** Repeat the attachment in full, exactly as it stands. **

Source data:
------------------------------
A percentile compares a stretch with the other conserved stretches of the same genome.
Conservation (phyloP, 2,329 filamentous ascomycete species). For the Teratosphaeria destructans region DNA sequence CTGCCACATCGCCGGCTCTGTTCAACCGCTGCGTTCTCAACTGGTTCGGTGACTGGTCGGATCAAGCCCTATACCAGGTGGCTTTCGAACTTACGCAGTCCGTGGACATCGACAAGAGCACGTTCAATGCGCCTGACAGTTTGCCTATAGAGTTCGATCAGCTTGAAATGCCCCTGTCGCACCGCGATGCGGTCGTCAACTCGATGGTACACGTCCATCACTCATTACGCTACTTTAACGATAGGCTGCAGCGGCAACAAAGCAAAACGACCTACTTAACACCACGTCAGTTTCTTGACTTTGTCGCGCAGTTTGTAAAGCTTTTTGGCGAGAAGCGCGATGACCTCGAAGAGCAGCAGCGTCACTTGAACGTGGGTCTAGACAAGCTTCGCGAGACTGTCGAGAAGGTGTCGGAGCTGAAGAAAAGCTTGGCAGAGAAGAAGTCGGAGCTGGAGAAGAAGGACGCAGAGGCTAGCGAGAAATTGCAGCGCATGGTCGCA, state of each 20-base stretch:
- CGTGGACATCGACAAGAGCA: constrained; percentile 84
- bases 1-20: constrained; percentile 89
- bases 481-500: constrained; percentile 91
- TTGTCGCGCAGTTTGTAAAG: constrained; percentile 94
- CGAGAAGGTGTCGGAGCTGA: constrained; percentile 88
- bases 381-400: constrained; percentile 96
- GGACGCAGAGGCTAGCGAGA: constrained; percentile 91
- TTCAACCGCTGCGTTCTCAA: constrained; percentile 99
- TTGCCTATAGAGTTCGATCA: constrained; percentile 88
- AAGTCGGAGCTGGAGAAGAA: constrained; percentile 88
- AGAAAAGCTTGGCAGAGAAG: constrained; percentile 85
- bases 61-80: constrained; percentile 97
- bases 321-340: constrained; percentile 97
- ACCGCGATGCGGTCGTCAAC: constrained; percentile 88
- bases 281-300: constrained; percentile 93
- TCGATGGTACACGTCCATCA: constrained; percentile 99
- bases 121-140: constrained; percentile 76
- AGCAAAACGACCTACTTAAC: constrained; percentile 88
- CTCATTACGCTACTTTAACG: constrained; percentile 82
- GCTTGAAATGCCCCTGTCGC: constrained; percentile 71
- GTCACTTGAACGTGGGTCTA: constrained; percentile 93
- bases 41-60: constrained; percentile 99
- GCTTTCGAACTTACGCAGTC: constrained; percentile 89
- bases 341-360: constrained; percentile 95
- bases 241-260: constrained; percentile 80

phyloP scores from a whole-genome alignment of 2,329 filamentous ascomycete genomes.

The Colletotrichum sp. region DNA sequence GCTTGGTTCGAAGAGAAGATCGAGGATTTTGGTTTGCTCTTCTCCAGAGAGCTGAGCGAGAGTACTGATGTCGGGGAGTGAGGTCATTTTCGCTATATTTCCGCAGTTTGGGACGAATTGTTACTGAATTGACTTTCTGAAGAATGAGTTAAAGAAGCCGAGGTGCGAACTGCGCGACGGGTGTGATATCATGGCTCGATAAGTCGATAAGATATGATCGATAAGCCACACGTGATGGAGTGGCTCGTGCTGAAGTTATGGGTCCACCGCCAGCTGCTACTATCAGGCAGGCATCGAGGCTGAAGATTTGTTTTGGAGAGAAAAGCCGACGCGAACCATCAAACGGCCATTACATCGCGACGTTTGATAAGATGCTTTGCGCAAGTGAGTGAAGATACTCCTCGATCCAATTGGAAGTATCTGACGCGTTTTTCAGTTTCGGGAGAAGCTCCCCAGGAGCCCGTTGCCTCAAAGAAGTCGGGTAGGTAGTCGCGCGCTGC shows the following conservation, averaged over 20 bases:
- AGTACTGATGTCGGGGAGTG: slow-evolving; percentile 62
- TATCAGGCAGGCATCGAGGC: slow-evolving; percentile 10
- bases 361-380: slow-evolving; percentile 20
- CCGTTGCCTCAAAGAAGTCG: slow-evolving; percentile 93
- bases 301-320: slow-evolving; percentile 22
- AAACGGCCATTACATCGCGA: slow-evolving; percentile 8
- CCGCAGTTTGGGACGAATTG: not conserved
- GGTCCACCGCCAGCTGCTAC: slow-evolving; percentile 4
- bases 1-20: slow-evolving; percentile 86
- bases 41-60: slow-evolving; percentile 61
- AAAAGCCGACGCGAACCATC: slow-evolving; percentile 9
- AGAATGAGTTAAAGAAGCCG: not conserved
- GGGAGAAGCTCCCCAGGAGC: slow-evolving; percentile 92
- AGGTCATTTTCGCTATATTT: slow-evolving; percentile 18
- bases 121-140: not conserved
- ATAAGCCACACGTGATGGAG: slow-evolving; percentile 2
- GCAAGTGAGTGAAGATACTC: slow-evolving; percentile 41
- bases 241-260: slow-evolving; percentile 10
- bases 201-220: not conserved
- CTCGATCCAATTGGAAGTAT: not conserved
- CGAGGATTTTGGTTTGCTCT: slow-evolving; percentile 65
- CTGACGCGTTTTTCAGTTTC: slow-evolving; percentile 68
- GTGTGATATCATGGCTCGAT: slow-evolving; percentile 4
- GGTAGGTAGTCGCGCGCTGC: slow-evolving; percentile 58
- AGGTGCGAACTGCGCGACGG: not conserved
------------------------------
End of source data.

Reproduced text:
A percentile compares a stretch with the other conserved stretches of the same genome.
Conservation (phyloP, 2,329 filamentous ascomycete species). For the Teratosphaeria destructans region DNA sequence CTGCCACATCGCCGGCTCTGTTCAACCGCTGCGTTCTCAACTGGTTCGGTGACTGGTCGGATCAAGCCCTATACCAGGTGGCTTTCGAACTTACGCAGTCCGTGGACATCGACAAGAGCACGTTCAATGCGCCTGACAGTTTGCCTATAGAGTTCGATCAGCTTGAAATGCCCCTGTCGCACCGCGATGCGGTCGTCAACTCGATGGTACACGTCCATCACTCATTACGCTACTTTAACGATAGGCTGCAGCGGCAACAAAGCAAAACGACCTACTTAACACCACGTCAGTTTCTTGACTTTGTCGCGCAGTTTGTAAAGCTTTTTGGCGAGAAGCGCGATGACCTCGAAGAGCAGCAGCGTCACTTGAACGTGGGTCTAGACAAGCTTCGCGAGACTGTCGAGAAGGTGTCGGAGCTGAAGAAAAGCTTGGCAGAGAAGAAGTCGGAGCTGGAGAAGAAGGACGCAGAGGCTAGCGAGAAATTGCAGCGCATGGTCGCA, state of each 20-base stretch:
- CGTGGACATCGACAAGAGCA: constrained; percentile 84
- bases 1-20: constrained; percentile 89
- bases 481-500: constrained; percentile 91
- TTGTCGCGCAGTTTGTAAAG: constrained; percentile 94
- CGAGAAGGTGTCGGAGCTGA: constrained; percentile 88
- bases 381-400: constrained; percentile 96
- GGACGCAGAGGCTAGCGAGA: constrained; percentile 91
- TTCAACCGCTGCGTTCTCAA: constrained; percentile 99
- TTGCCTATAGAGTTCGATCA: constrained; percentile 88
- AAGTCGGAGCTGGAGAAGAA: constrained; percentile 88
- AGAAAAGCTTGGCAGAGAAG: constrained; percentile 85
- bases 61-80: constrained; percentile 97
- bases 321-340: constrained; percentile 97
- ACCGCGATGCGGTCGTCAAC: constrained; percentile 88
- bases 281-300: constrained; percentile 93
- TCGATGGTACACGTCCATCA: constrained; percentile 99
- bases 121-140: constrained; percentile 76
- AGCAAAACGACCTACTTAAC: constrained; percentile 88
- CTCATTACGCTACTTTAACG: constrained; percentile 82
- GCTTGAAATGCCCCTGTCGC: constrained; percentile 71
- GTCACTTGAACGTGGGTCTA: constrained; percentile 93
- bases 41-60: constrained; percentile 99
- GCTTTCGAACTTACGCAGTC: constrained; percentile 89
- bases 341-360: constrained; percentile 95
- bases 241-260: constrained; percentile 80

phyloP scores from a whole-genome alignment of 2,329 filamentous ascomycete genomes.

The Colletotrichum sp. region DNA sequence GCTTGGTTCGAAGAGAAGATCGAGGATTTTGGTTTGCTCTTCTCCAGAGAGCTGAGCGAGAGTACTGATGTCGGGGAGTGAGGTCATTTTCGCTATATTTCCGCAGTTTGGGACGAATTGTTACTGAATTGACTTTCTGAAGAATGAGTTAAAGAAGCCGAGGTGCGAACTGCGCGACGGGTGTGATATCATGGCTCGATAAGTCGATAAGATATGATCGATAAGCCACACGTGATGGAGTGGCTCGTGCTGAAGTTATGGGTCCACCGCCAGCTGCTACTATCAGGCAGGCATCGAGGCTGAAGATTTGTTTTGGAGAGAAAAGCCGACGCGAACCATCAAACGGCCATTACATCGCGACGTTTGATAAGATGCTTTGCGCAAGTGAGTGAAGATACTCCTCGATCCAATTGGAAGTATCTGACGCGTTTTTCAGTTTCGGGAGAAGCTCCCCAGGAGCCCGTTGCCTCAAAGAAGTCGGGTAGGTAGTCGCGCGCTGC shows the following conservation, averaged over 20 bases:
- AGTACTGATGTCGGGGAGTG: slow-evolving; percentile 62
- TATCAGGCAGGCATCGAGGC: slow-evolving; percentile 10
- bases 361-380: slow-evolving; percentile 20
- CCGTTGCCTCAAAGAAGTCG: slow-evolving; percentile 93
- bases 301-320: slow-evolving; percentile 22
- AAACGGCCATTACATCGCGA: slow-evolving; percentile 8
- CCGCAGTTTGGGACGAATTG: not conserved
- GGTCCACCGCCAGCTGCTAC: slow-evolving; percentile 4
- bases 1-20: slow-evolving; percentile 86
- bases 41-60: slow-evolving; percentile 61
- AAAAGCCGACGCGAACCATC: slow-evolving; percentile 9
- AGAATGAGTTAAAGAAGCCG: not conserved
- GGGAGAAGCTCCCCAGGAGC: slow-evolving; percentile 92
- AGGTCATTTTCGCTATATTT: slow-evolving; percentile 18
- bases 121-140: not conserved
- ATAAGCCACACGTGATGGAG: slow-evolving; percentile 2
- GCAAGTGAGTGAAGATACTC: slow-evolving; percentile 41
- bases 241-260: slow-evolving; percentile 10
- bases 201-220: not conserved
- CTCGATCCAATTGGAAGTAT: not conserved
- CGAGGATTTTGGTTTGCTCT: slow-evolving; percentile 65
- CTGACGCGTTTTTCAGTTTC: slow-evolving; percentile 68
- GTGTGATATCATGGCTCGAT: slow-evolving; percentile 4
- GGTAGGTAGTCGCGCGCTGC: slow-evolving; percentile 58
- AGGTGCGAACTGCGCGACGG: not conserved